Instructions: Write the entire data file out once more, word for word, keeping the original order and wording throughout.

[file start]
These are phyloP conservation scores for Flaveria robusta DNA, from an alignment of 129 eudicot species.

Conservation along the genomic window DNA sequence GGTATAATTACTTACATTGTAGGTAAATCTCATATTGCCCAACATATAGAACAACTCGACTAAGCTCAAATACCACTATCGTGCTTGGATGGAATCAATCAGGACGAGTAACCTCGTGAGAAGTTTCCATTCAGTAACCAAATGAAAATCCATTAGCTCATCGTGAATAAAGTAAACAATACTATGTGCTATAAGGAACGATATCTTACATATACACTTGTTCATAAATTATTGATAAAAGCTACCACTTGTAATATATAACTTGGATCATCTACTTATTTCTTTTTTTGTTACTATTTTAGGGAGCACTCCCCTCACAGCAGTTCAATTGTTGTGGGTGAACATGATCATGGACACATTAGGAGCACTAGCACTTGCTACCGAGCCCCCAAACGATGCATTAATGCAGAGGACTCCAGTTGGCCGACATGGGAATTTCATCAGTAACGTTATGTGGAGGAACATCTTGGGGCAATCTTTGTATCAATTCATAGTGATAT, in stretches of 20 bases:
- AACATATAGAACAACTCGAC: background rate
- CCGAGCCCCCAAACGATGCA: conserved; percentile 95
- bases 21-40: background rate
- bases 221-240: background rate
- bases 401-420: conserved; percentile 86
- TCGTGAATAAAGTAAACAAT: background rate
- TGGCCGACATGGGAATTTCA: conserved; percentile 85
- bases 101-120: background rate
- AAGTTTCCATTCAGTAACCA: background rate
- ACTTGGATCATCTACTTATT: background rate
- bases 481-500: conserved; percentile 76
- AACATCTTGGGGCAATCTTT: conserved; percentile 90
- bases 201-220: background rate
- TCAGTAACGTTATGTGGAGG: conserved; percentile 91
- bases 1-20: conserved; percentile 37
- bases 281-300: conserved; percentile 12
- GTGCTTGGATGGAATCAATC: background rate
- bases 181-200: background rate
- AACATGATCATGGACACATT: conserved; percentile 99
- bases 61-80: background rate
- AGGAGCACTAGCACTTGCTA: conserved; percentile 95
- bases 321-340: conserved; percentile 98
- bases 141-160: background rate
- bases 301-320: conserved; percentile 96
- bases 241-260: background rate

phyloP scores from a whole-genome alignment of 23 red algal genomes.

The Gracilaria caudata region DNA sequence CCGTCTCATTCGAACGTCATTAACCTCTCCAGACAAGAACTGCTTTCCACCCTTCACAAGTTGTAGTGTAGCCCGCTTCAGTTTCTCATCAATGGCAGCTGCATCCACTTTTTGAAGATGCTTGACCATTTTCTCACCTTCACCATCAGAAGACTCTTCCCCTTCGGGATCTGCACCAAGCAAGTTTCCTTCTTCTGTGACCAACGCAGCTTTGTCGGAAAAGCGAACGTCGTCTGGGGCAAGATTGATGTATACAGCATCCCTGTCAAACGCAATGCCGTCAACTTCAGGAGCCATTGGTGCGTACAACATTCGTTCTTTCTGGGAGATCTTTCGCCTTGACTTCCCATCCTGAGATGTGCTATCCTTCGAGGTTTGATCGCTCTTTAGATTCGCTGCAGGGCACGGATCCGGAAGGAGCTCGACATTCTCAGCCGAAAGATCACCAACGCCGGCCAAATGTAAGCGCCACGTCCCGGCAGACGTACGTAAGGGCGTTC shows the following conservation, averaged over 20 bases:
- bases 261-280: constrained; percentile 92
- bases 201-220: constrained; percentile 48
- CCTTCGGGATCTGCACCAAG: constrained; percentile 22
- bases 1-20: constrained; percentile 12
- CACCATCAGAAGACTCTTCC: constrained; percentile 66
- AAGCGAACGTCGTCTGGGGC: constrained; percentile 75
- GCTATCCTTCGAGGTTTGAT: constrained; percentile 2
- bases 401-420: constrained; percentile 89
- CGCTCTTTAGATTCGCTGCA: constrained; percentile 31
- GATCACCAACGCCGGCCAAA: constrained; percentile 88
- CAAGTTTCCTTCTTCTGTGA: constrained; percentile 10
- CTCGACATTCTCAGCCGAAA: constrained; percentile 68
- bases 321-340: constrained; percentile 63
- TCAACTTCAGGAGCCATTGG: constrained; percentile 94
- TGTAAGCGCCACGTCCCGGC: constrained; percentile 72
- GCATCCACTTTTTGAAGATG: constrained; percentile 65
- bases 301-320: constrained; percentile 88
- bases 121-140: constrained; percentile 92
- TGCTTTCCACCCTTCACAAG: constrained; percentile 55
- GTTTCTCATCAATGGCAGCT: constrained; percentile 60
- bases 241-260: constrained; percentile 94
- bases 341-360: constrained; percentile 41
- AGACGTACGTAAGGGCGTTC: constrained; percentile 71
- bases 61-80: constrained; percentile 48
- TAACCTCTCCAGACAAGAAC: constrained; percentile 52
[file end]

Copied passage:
These are phyloP conservation scores for Flaveria robusta DNA, from an alignment of 129 eudicot species.

Conservation along the genomic window DNA sequence GGTATAATTACTTACATTGTAGGTAAATCTCATATTGCCCAACATATAGAACAACTCGACTAAGCTCAAATACCACTATCGTGCTTGGATGGAATCAATCAGGACGAGTAACCTCGTGAGAAGTTTCCATTCAGTAACCAAATGAAAATCCATTAGCTCATCGTGAATAAAGTAAACAATACTATGTGCTATAAGGAACGATATCTTACATATACACTTGTTCATAAATTATTGATAAAAGCTACCACTTGTAATATATAACTTGGATCATCTACTTATTTCTTTTTTTGTTACTATTTTAGGGAGCACTCCCCTCACAGCAGTTCAATTGTTGTGGGTGAACATGATCATGGACACATTAGGAGCACTAGCACTTGCTACCGAGCCCCCAAACGATGCATTAATGCAGAGGACTCCAGTTGGCCGACATGGGAATTTCATCAGTAACGTTATGTGGAGGAACATCTTGGGGCAATCTTTGTATCAATTCATAGTGATAT, in stretches of 20 bases:
- AACATATAGAACAACTCGAC: background rate
- CCGAGCCCCCAAACGATGCA: conserved; percentile 95
- bases 21-40: background rate
- bases 221-240: background rate
- bases 401-420: conserved; percentile 86
- TCGTGAATAAAGTAAACAAT: background rate
- TGGCCGACATGGGAATTTCA: conserved; percentile 85
- bases 101-120: background rate
- AAGTTTCCATTCAGTAACCA: background rate
- ACTTGGATCATCTACTTATT: background rate
- bases 481-500: conserved; percentile 76
- AACATCTTGGGGCAATCTTT: conserved; percentile 90
- bases 201-220: background rate
- TCAGTAACGTTATGTGGAGG: conserved; percentile 91
- bases 1-20: conserved; percentile 37
- bases 281-300: conserved; percentile 12
- GTGCTTGGATGGAATCAATC: background rate
- bases 181-200: background rate
- AACATGATCATGGACACATT: conserved; percentile 99
- bases 61-80: background rate
- AGGAGCACTAGCACTTGCTA: conserved; percentile 95
- bases 321-340: conserved; percentile 98
- bases 141-160: background rate
- bases 301-320: conserved; percentile 96
- bases 241-260: background rate

phyloP scores from a whole-genome alignment of 23 red algal genomes.

The Gracilaria caudata region DNA sequence CCGTCTCATTCGAACGTCATTAACCTCTCCAGACAAGAACTGCTTTCCACCCTTCACAAGTTGTAGTGTAGCCCGCTTCAGTTTCTCATCAATGGCAGCTGCATCCACTTTTTGAAGATGCTTGACCATTTTCTCACCTTCACCATCAGAAGACTCTTCCCCTTCGGGATCTGCACCAAGCAAGTTTCCTTCTTCTGTGACCAACGCAGCTTTGTCGGAAAAGCGAACGTCGTCTGGGGCAAGATTGATGTATACAGCATCCCTGTCAAACGCAATGCCGTCAACTTCAGGAGCCATTGGTGCGTACAACATTCGTTCTTTCTGGGAGATCTTTCGCCTTGACTTCCCATCCTGAGATGTGCTATCCTTCGAGGTTTGATCGCTCTTTAGATTCGCTGCAGGGCACGGATCCGGAAGGAGCTCGACATTCTCAGCCGAAAGATCACCAACGCCGGCCAAATGTAAGCGCCACGTCCCGGCAGACGTACGTAAGGGCGTTC shows the following conservation, averaged over 20 bases:
- bases 261-280: constrained; percentile 92
- bases 201-220: constrained; percentile 48
- CCTTCGGGATCTGCACCAAG: constrained; percentile 22
- bases 1-20: constrained; percentile 12
- CACCATCAGAAGACTCTTCC: constrained; percentile 66
- AAGCGAACGTCGTCTGGGGC: constrained; percentile 75
- GCTATCCTTCGAGGTTTGAT: constrained; percentile 2
- bases 401-420: constrained; percentile 89
- CGCTCTTTAGATTCGCTGCA: constrained; percentile 31
- GATCACCAACGCCGGCCAAA: constrained; percentile 88
- CAAGTTTCCTTCTTCTGTGA: constrained; percentile 10
- CTCGACATTCTCAGCCGAAA: constrained; percentile 68
- bases 321-340: constrained; percentile 63
- TCAACTTCAGGAGCCATTGG: constrained; percentile 94
- TGTAAGCGCCACGTCCCGGC: constrained; percentile 72
- GCATCCACTTTTTGAAGATG: constrained; percentile 65
- bases 301-320: constrained; percentile 88
- bases 121-140: constrained; percentile 92
- TGCTTTCCACCCTTCACAAG: constrained; percentile 55
- GTTTCTCATCAATGGCAGCT: constrained; percentile 60
- bases 241-260: constrained; percentile 94
- bases 341-360: constrained; percentile 41
- AGACGTACGTAAGGGCGTTC: constrained; percentile 71
- bases 61-80: constrained; percentile 48
- TAACCTCTCCAGACAAGAAC: constrained; percentile 52